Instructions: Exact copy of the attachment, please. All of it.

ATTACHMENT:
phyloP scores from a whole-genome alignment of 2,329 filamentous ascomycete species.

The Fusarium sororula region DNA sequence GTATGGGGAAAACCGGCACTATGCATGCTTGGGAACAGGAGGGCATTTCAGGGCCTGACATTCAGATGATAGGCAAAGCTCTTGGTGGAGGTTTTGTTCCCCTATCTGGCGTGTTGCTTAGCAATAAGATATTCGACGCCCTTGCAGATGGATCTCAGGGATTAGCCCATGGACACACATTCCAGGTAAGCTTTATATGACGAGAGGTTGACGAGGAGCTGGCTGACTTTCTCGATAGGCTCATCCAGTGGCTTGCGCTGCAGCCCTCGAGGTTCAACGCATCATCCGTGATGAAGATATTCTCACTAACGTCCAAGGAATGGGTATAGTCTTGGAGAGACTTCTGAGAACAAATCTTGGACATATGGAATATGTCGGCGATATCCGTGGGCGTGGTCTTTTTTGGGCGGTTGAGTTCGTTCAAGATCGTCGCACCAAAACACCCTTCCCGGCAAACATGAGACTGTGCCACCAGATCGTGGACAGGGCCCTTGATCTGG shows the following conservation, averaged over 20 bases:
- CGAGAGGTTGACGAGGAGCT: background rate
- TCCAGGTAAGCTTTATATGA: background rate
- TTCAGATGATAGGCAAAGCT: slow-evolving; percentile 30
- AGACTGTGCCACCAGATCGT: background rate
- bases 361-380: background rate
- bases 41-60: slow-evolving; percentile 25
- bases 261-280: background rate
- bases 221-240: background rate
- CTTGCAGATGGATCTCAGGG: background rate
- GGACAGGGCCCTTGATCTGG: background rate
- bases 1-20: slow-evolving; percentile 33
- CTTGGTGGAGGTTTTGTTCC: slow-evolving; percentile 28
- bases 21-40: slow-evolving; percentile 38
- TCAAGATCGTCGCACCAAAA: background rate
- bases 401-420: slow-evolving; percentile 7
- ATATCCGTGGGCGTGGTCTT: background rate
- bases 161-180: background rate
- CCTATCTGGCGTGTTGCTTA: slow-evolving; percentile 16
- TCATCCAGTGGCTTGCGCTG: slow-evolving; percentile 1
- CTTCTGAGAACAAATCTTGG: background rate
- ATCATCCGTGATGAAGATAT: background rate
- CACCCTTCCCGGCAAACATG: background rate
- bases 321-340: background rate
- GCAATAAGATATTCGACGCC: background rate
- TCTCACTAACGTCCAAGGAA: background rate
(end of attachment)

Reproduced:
phyloP scores from a whole-genome alignment of 2,329 filamentous ascomycete species.

The Fusarium sororula region DNA sequence GTATGGGGAAAACCGGCACTATGCATGCTTGGGAACAGGAGGGCATTTCAGGGCCTGACATTCAGATGATAGGCAAAGCTCTTGGTGGAGGTTTTGTTCCCCTATCTGGCGTGTTGCTTAGCAATAAGATATTCGACGCCCTTGCAGATGGATCTCAGGGATTAGCCCATGGACACACATTCCAGGTAAGCTTTATATGACGAGAGGTTGACGAGGAGCTGGCTGACTTTCTCGATAGGCTCATCCAGTGGCTTGCGCTGCAGCCCTCGAGGTTCAACGCATCATCCGTGATGAAGATATTCTCACTAACGTCCAAGGAATGGGTATAGTCTTGGAGAGACTTCTGAGAACAAATCTTGGACATATGGAATATGTCGGCGATATCCGTGGGCGTGGTCTTTTTTGGGCGGTTGAGTTCGTTCAAGATCGTCGCACCAAAACACCCTTCCCGGCAAACATGAGACTGTGCCACCAGATCGTGGACAGGGCCCTTGATCTGG shows the following conservation, averaged over 20 bases:
- CGAGAGGTTGACGAGGAGCT: background rate
- TCCAGGTAAGCTTTATATGA: background rate
- TTCAGATGATAGGCAAAGCT: slow-evolving; percentile 30
- AGACTGTGCCACCAGATCGT: background rate
- bases 361-380: background rate
- bases 41-60: slow-evolving; percentile 25
- bases 261-280: background rate
- bases 221-240: background rate
- CTTGCAGATGGATCTCAGGG: background rate
- GGACAGGGCCCTTGATCTGG: background rate
- bases 1-20: slow-evolving; percentile 33
- CTTGGTGGAGGTTTTGTTCC: slow-evolving; percentile 28
- bases 21-40: slow-evolving; percentile 38
- TCAAGATCGTCGCACCAAAA: background rate
- bases 401-420: slow-evolving; percentile 7
- ATATCCGTGGGCGTGGTCTT: background rate
- bases 161-180: background rate
- CCTATCTGGCGTGTTGCTTA: slow-evolving; percentile 16
- TCATCCAGTGGCTTGCGCTG: slow-evolving; percentile 1
- CTTCTGAGAACAAATCTTGG: background rate
- ATCATCCGTGATGAAGATAT: background rate
- CACCCTTCCCGGCAAACATG: background rate
- bases 321-340: background rate
- GCAATAAGATATTCGACGCC: background rate
- TCTCACTAACGTCCAAGGAA: background rate